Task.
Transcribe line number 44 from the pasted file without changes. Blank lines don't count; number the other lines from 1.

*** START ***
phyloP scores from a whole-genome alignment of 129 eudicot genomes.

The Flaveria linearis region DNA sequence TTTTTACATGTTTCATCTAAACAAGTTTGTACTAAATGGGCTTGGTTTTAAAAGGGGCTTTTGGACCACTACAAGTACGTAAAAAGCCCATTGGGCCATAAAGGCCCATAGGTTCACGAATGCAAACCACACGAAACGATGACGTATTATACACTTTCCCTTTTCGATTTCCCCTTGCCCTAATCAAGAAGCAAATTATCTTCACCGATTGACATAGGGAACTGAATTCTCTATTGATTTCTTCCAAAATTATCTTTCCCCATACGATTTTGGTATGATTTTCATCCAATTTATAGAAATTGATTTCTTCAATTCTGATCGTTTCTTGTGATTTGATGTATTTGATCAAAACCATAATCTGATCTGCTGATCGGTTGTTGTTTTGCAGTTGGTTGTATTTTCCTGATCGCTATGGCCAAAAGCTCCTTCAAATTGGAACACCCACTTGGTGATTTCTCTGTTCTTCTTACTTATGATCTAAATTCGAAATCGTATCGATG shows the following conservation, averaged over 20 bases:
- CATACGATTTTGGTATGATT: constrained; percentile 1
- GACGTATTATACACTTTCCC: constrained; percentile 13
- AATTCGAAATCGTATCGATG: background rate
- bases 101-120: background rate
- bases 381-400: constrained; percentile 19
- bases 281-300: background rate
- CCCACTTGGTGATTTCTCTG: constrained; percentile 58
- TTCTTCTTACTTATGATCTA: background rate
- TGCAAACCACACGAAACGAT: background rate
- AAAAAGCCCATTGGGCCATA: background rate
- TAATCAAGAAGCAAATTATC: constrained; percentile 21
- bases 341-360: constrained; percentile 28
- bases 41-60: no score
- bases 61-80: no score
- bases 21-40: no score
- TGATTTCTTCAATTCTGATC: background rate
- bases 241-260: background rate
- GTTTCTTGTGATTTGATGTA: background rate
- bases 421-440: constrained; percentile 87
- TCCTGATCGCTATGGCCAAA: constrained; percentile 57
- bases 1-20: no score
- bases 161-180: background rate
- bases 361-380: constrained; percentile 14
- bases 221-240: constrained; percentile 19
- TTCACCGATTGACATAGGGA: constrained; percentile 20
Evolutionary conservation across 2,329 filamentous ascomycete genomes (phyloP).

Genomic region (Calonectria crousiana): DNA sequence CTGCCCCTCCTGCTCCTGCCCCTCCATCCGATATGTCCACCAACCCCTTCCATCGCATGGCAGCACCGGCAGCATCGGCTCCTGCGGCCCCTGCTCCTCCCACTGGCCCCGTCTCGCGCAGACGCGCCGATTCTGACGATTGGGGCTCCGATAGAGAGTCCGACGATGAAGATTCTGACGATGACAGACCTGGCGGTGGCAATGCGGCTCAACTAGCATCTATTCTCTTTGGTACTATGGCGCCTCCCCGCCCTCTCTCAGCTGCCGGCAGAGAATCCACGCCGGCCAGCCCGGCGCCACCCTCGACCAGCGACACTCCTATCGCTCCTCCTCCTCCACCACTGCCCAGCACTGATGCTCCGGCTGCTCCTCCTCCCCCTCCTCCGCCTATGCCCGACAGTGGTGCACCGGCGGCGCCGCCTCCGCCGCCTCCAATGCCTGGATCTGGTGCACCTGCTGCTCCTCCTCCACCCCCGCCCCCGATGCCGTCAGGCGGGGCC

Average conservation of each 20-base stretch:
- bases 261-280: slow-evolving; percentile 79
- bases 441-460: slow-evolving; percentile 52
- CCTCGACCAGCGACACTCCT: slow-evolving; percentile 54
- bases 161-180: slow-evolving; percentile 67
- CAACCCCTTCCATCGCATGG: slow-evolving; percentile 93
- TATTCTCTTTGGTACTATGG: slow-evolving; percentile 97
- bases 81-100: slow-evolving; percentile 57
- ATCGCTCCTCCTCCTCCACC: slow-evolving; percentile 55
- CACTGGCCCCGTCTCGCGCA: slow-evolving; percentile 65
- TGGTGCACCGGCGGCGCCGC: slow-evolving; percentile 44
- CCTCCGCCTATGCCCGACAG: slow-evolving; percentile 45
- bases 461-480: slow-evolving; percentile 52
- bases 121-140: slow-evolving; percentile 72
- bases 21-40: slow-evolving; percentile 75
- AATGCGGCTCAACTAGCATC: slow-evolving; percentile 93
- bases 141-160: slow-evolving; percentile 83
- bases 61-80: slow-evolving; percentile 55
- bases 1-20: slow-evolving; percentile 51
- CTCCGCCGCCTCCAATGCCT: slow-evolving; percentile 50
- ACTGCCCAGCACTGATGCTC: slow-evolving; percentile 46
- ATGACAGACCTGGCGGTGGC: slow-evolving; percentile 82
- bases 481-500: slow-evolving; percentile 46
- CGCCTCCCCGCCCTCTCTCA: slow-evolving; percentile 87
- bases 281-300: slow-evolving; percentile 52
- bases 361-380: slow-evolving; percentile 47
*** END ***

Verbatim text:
- bases 21-40: slow-evolving; percentile 75